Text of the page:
“I do feel everything happens for a reason. That was three weeks from the Olympic trials and I was hyped up and ready. When we did find out it was cancelled, we trained for about 10 days after but, honestly, I have never felt such a mood swing drop.  

“I never show up late but one morning, I slept in for an hour. I said to my coach ‘I’m really not bothered’. He knew. I’m 25 so he wasn’t going to give out to me; we were just honest, knowing there was nothing happening for the foreseeable future.” 

There were Zoom sessions but, with no fixed point to train for, his heart was not in it as he found himself more often than not “hopping on the Playstation”. 

“It wouldn’t be human to be super-motivated when there is so much uncertainty. I was happy when we came back in the summer, having something to do, but I did wonder what are we training for?” 

In-house trials last August produced middling results. They might have had an impact on his ability to get picked up by a team in the newly former International Swimming League but it did give him the jolt required to get back into action. 

“To just train for time trials, I wasn’t up for it. It took until August and I was probably the worst out of our training group. I was given two weeks off and it was then it clicked for me.  

“I thought ‘this is an opportunity and it’s going to pass by’. All I was thinking back to was that last swim, 11th at the world championships.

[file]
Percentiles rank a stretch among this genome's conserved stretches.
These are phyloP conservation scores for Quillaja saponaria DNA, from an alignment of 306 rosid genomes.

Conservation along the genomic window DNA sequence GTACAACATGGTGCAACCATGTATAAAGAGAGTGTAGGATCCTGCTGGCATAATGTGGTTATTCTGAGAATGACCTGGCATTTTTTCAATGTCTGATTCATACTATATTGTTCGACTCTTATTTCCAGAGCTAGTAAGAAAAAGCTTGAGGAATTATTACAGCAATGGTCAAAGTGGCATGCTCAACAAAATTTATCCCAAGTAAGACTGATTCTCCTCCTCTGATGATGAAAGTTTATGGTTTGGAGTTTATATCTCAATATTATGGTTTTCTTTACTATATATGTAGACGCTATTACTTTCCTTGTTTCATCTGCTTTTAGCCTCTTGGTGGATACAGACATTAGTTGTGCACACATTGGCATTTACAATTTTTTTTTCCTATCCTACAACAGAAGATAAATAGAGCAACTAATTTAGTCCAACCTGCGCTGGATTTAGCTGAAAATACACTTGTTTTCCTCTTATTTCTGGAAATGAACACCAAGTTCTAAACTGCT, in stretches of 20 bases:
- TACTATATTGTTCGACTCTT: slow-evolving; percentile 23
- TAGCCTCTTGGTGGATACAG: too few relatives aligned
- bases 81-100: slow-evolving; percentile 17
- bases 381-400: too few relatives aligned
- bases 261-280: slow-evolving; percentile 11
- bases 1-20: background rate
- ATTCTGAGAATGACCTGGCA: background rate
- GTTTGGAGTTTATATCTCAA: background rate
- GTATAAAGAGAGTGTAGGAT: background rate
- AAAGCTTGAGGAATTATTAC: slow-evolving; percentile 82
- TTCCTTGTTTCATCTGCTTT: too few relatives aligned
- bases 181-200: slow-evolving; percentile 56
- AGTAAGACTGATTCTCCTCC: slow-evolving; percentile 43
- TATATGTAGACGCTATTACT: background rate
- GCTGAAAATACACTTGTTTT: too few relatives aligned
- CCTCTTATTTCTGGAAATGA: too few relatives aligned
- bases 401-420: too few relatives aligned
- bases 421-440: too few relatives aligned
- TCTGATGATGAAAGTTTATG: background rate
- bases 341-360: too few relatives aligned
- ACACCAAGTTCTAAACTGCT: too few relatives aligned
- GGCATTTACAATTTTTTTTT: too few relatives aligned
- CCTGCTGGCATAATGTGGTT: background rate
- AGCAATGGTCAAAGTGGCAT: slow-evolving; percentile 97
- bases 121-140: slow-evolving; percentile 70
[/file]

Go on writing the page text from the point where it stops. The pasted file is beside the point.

“It was unbelievable and as big as I ever expected that summer, but I was still 0.07 off the qualifying time. I knew it wouldn’t be easy but I kicked myself into shape.  

“Since September, my head space has been really good. I have done the best block [of training] since I was 17. Sometimes it takes something like that to get the hunger going again. All of my mates had gone off to Australia, too, at the end of 2019 so I took it as an opportunity, no distractions here in Dublin and super-motivated to go for what could, possibly, be one last go.  

“I’m 26 and the Olympics has always been my dream. I just want to give it everything I can because you don’t know, it could be the last chance.”  

He duly broke the Irish 100m butterfly record in December, a race “behind closed doors” which also gave him a good taste of what it is like to compete without being able to feed off a crowd. 

“It took me a while to convince myself – in my mindset – that there was a crowd. You try to imagine it, like what it was like from the World Championships with 20,000 people in the stands.  

“I will have to get that right because, realistically, there isn’t going to be anyone in the building in April and I will have to do the best swim of my life.  

“December surprised me when I touched the wall. It was a really good race in the 100m even though there was only 30 people in the whole building, a couple of cheers made it and when I saw the record, I thought this was deadly.  

“It felt like I had been starved of that adrenaline. That gave me encouragement to go full steam ahead and I really do plan on doing something special.”